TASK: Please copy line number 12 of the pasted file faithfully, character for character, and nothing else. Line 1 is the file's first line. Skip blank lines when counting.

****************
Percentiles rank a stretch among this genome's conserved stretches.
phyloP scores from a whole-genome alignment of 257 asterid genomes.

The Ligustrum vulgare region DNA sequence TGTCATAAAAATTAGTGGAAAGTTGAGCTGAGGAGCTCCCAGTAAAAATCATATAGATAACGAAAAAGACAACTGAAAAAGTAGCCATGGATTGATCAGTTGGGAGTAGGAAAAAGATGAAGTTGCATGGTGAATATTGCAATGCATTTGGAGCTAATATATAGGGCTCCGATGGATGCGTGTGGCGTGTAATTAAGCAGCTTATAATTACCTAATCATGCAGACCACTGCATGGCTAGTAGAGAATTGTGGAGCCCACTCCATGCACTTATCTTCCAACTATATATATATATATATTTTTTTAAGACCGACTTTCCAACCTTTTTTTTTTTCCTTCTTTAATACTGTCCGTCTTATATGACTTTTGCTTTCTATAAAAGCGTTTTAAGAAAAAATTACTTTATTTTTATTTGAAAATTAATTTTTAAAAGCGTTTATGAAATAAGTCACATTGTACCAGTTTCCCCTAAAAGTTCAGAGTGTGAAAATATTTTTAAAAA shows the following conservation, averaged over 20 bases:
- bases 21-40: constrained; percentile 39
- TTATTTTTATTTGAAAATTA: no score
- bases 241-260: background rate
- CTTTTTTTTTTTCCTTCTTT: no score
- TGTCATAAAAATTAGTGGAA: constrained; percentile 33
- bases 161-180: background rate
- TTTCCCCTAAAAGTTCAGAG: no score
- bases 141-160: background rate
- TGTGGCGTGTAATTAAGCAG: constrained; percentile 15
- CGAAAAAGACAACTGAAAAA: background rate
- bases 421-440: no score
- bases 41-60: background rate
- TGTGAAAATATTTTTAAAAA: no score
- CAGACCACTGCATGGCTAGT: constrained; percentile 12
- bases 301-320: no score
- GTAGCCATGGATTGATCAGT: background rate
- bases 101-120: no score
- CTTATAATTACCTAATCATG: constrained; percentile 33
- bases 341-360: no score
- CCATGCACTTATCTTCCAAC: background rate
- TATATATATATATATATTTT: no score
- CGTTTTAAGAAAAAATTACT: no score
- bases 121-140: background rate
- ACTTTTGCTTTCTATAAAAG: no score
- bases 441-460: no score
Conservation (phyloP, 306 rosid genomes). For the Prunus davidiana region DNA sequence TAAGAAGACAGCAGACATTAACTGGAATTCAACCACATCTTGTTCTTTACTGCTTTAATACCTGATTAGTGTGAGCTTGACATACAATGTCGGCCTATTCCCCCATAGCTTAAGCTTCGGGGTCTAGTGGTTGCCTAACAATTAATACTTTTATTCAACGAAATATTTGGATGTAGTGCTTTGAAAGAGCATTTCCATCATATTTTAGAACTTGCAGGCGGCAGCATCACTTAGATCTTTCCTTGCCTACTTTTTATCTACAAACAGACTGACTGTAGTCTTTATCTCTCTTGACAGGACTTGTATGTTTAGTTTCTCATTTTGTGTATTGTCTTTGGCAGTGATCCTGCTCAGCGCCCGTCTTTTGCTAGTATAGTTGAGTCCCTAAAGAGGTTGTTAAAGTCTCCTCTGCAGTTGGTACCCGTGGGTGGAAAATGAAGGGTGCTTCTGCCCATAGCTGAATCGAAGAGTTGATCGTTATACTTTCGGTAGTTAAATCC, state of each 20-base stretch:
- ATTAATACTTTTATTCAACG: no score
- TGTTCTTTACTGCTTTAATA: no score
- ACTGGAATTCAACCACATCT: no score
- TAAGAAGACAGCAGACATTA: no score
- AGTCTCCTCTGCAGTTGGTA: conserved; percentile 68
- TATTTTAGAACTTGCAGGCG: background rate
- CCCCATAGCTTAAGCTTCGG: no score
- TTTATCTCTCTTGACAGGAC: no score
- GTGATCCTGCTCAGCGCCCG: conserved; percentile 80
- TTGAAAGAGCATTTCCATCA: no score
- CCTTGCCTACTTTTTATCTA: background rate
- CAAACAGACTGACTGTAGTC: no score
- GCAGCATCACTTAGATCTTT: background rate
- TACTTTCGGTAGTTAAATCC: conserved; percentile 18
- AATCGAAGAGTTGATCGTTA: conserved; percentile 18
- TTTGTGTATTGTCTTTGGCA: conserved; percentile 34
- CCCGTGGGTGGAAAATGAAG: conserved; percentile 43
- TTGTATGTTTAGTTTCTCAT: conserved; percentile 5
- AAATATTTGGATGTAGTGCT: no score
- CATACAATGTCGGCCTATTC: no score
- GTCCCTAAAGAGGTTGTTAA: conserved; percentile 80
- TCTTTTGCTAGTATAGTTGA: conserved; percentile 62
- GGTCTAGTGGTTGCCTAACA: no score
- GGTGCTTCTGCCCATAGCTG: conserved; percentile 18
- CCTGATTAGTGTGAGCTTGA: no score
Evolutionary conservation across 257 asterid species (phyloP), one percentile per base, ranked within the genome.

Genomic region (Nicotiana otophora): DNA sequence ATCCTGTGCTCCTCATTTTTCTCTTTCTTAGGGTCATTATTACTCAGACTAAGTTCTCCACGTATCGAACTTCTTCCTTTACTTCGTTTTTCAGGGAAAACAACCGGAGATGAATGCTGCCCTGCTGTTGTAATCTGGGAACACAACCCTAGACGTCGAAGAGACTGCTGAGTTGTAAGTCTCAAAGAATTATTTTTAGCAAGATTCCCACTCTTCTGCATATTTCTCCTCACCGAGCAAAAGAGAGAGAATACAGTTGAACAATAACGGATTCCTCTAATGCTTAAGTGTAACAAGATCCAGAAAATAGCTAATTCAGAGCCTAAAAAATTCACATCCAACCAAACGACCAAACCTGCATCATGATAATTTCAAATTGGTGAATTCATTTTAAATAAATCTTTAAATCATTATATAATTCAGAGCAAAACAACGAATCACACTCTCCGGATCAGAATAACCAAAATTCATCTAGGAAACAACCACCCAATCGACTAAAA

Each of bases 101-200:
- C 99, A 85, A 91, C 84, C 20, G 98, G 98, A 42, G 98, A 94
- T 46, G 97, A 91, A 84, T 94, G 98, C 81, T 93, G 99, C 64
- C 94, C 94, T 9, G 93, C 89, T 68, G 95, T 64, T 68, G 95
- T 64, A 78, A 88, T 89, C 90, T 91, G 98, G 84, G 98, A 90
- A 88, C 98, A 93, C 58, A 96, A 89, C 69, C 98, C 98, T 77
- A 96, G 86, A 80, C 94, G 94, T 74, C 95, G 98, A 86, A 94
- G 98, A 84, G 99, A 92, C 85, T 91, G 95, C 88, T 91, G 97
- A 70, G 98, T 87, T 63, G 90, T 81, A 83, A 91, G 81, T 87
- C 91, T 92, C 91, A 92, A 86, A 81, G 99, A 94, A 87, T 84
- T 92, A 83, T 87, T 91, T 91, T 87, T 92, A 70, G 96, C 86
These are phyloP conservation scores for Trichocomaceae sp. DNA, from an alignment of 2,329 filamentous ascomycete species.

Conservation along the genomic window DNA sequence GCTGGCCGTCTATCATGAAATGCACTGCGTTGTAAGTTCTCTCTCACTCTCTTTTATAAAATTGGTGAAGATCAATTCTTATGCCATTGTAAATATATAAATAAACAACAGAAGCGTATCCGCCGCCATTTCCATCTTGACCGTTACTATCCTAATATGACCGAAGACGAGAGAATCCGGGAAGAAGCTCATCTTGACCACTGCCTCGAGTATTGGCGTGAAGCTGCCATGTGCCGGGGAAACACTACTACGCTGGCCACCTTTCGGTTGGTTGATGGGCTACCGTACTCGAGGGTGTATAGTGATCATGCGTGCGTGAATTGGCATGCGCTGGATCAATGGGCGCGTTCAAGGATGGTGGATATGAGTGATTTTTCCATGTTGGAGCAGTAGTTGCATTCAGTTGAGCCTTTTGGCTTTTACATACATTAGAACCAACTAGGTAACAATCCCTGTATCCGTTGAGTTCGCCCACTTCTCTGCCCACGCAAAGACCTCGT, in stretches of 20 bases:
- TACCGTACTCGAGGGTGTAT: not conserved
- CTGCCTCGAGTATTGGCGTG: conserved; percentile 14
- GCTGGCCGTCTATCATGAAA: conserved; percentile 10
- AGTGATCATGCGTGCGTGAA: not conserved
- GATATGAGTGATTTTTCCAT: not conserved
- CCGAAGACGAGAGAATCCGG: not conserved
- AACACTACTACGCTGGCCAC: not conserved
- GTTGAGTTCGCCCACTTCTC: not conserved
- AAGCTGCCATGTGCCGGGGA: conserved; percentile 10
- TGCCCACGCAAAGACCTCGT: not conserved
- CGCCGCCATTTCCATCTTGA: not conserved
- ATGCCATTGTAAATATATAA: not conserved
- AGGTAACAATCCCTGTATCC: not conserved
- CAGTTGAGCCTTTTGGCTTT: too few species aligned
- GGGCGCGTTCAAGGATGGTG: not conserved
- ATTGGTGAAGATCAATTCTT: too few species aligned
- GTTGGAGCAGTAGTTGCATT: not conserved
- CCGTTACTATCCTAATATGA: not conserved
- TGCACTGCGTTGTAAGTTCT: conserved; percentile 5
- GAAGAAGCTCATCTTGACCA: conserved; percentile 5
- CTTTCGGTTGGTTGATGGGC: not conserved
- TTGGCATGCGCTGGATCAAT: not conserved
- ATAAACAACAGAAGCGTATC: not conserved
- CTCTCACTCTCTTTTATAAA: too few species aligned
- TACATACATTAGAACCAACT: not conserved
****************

- TGTGGCGTGTAATTAAGCAG: constrained; percentile 15